We lived in that apartment for two months to the day. It only took two months for us to lose LITERALLY everything we own. Books, photos, clothes, furniture, family heirlooms, dishes. Everything. We had to walk away completely. Luckily my wife has family who has opened their doors to us in this time of need. We have had some amazing people from the shelter we adopted Charlie from come around us and help with some things like a bed big enough for Charlie, some dog food, and some clothes for us. We have found this wonderful room to rent to help us get back on our feet, it just so happens that the man has a dog who Charlie was instant friends with which will be a good transition for Charlie. We had to break our lease to get away from the toxic environment that was going to continue to make us sick and could easily kill me with my autoimmune conditions which will follow us for a while but it is worth it if it means our health and lives will not be continually at risk.
This has been a super overwhelming time. Everything has suffered. Our physical health. Our mental health. The health of our dog. At a time when we are getting hit again and again by life, we are also surrounded with support and things just happening to work out at the right time. It is extraordinarily difficult to walk away from everything you own. A lifetime of everything you have built. Furniture handed down from family. Things you bought with your first paychecks for yourself that you love. A home built lovingly piece by piece; blankets, artwork, photographs, kitchen needs,book by book and walk away from everything. From yearbooks and family photographs. From odds and ends that mean nothing to anyone but you. A strange little Knick knack given to you by a dead relative. Souvenirs of traveling. The flowers from your wedding. Crystal glassware from your grandmother. A odd little wooden pig given to you by an old friend at a hard time in your life. Years and years and years of collecting hundreds of books. Gone. In an instant. Then dealing with all the people around you second guessing your decision, telling you that you are wrong, that you are overreacting. When you are doing NOTHING of the sort. It was an agonizing decision made out of nothing but sheer desperation and need. A decision that could LITERALLY be the difference between life and death. It is absolutely the most difficult decision we have made in our married life. It isn’t easy. It wasn’t made lightly. To realize how little people actually know you if they think you could make this decision without a second thought or a care. To be anything but calm.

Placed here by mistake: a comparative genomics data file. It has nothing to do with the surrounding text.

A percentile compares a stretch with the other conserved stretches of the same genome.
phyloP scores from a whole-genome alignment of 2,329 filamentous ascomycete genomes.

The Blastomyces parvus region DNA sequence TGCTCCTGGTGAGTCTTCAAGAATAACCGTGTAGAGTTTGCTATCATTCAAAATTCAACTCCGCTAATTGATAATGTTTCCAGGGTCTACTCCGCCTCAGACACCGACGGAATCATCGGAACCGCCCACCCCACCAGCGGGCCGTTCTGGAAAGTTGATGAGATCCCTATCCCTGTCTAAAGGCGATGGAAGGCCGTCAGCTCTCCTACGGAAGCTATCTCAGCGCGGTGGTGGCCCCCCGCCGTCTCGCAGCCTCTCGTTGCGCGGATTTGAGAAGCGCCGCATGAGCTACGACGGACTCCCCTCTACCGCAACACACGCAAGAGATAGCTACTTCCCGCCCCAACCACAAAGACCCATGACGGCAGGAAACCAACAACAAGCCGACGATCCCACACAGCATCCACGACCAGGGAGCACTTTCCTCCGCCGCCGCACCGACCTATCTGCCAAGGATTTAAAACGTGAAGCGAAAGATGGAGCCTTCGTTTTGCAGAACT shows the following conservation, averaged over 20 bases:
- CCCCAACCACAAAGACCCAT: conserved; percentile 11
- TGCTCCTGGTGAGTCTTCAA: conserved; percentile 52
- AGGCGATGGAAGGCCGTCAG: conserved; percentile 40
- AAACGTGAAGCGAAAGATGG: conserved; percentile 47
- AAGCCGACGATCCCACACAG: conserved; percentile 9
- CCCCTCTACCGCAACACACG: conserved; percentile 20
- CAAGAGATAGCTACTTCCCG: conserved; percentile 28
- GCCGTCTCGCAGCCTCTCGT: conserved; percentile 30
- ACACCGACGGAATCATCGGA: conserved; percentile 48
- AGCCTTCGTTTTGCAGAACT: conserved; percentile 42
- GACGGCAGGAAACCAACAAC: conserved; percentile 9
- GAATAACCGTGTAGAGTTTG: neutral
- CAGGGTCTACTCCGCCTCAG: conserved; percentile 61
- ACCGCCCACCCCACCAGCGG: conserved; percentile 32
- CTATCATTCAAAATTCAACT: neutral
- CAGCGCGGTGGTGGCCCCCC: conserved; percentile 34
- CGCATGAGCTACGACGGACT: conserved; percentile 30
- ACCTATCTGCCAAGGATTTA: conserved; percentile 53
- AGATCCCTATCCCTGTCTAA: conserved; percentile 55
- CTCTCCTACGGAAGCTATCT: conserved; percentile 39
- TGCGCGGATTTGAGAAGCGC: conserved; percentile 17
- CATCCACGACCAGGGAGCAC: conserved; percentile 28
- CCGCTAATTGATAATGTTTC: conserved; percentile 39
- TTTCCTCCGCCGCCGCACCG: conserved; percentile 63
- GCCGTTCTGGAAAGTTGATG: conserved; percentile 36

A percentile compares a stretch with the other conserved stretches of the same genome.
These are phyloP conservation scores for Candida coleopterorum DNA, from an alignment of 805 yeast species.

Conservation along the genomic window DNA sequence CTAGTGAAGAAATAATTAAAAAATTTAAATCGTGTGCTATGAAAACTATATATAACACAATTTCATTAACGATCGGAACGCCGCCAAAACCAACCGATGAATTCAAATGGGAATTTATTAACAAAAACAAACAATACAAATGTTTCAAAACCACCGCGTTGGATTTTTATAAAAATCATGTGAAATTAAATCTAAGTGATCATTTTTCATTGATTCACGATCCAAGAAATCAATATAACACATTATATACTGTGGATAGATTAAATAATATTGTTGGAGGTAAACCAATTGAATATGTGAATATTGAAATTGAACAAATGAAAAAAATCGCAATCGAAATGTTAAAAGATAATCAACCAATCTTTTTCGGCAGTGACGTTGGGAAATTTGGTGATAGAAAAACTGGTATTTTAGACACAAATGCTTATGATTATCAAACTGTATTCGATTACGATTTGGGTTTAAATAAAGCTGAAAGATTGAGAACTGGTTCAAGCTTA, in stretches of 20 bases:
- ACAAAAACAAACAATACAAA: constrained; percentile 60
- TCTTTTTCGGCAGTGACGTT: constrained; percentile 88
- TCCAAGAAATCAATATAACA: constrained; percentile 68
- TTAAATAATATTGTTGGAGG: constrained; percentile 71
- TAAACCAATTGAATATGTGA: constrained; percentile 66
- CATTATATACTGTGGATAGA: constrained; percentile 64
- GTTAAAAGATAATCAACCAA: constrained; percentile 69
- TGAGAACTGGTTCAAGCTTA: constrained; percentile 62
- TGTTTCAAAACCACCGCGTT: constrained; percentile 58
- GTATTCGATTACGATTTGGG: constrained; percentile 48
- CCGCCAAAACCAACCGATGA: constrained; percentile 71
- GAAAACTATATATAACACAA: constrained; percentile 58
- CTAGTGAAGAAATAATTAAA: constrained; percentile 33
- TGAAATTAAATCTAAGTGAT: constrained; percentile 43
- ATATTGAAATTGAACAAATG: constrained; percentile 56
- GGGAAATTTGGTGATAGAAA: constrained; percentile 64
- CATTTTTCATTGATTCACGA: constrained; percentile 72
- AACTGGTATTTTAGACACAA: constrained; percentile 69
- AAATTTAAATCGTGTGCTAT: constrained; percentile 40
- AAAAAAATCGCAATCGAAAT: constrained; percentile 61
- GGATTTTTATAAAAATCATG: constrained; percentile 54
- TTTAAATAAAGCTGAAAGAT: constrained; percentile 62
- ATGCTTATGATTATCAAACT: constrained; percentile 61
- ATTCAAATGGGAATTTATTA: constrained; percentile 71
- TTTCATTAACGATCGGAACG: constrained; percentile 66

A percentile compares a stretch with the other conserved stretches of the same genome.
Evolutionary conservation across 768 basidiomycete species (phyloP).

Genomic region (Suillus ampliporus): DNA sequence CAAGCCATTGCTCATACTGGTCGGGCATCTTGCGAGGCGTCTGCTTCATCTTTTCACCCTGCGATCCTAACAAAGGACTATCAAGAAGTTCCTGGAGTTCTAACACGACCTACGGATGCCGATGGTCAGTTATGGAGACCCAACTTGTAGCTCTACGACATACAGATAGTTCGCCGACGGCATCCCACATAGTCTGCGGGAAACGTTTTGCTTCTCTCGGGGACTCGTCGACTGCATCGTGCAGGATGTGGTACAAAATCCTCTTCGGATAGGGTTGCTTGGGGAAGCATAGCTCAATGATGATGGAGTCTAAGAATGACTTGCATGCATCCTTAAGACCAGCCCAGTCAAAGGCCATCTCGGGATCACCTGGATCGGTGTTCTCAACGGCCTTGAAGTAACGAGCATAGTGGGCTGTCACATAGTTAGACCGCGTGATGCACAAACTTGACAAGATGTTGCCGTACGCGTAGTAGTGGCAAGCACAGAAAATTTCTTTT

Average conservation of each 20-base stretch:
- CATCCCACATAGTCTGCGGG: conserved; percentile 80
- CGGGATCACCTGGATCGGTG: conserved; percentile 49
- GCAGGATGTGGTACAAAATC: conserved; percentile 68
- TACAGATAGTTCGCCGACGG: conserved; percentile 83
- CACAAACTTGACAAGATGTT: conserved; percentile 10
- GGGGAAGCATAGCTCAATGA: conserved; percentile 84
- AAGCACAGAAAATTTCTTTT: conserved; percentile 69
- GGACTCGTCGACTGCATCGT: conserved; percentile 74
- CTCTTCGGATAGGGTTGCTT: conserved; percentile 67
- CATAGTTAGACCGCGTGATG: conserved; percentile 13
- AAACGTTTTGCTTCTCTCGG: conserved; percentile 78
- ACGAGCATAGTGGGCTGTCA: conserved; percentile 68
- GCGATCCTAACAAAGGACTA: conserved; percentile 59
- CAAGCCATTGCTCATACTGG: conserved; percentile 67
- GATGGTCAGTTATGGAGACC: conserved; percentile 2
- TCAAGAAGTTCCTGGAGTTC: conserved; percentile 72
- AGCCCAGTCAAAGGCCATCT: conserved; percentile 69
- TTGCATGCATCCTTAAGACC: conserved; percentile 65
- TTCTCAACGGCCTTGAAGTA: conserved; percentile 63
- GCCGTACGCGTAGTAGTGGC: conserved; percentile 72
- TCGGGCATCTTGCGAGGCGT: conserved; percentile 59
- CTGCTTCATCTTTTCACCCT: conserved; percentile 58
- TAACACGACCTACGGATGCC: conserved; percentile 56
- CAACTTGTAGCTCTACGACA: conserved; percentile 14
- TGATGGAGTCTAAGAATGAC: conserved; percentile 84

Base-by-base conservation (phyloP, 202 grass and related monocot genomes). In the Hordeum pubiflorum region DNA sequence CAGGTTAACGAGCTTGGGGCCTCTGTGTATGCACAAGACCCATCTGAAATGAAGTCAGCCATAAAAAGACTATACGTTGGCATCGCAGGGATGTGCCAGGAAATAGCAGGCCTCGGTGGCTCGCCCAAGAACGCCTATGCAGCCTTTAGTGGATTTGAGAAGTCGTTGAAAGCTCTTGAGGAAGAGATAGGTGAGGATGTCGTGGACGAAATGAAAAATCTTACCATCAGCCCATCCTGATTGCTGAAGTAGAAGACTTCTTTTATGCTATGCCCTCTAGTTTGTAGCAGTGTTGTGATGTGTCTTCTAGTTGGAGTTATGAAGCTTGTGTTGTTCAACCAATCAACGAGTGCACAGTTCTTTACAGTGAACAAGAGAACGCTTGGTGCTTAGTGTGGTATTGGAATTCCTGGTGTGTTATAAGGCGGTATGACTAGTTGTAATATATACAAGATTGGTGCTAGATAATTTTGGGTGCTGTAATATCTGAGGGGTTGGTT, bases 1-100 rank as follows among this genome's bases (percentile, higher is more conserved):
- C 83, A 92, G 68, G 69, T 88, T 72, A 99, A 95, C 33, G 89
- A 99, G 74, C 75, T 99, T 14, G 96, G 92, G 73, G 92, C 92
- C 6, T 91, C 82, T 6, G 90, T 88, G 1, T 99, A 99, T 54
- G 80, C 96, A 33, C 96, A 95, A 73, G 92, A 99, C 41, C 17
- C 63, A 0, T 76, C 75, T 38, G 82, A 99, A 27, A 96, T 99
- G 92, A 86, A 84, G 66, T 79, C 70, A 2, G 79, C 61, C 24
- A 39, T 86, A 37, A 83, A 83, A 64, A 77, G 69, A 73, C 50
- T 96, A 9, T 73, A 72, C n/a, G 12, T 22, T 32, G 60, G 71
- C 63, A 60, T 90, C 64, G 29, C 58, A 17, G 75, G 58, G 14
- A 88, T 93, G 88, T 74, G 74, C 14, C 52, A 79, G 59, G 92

To live the tragedy over and over and over again as you remember little things that you’ll never see again. Things linked to memories sometimes forgotten that you get to smile at and remember events long past that bring you joy. A funny little keychain from Mexico that goes with a story of a funny event that you never think about until you see that keychain. A book you read on a road trip that brings back memories of your family. A picture of a time forgotten except in that photo. All of those big little things are gone.
How do you grieve such a huge loss all at the same time? Honestly, a fire would be easier. A fire would destroy everything the same way but a few things would be different. One, insurance would cover it. Two, you wouldn’t have to make a decision to walk away, that decision would be made. Three, people would actually understand your grief and not blame you for it. Four, no one would question your pain. You would just get to feel it. I wish it had been a fire. Instead….mold has stolen a part of us that we will never get back.
As someone who comes from trafficking the way I have…it stings even more to once again not have control over my life. To have things like this just happen to you is even worse because it is triggering on so many levels. To walk away from everything into the unknown. But I’ve done it once. I know I can do it again. With my wife at my side, I have faith that everything will work out. That we will recover from this. That I will survive as I always have, like the Phoenix. I am born from the ashes again and I will rise.
~Sarah, Co-Authored by my wife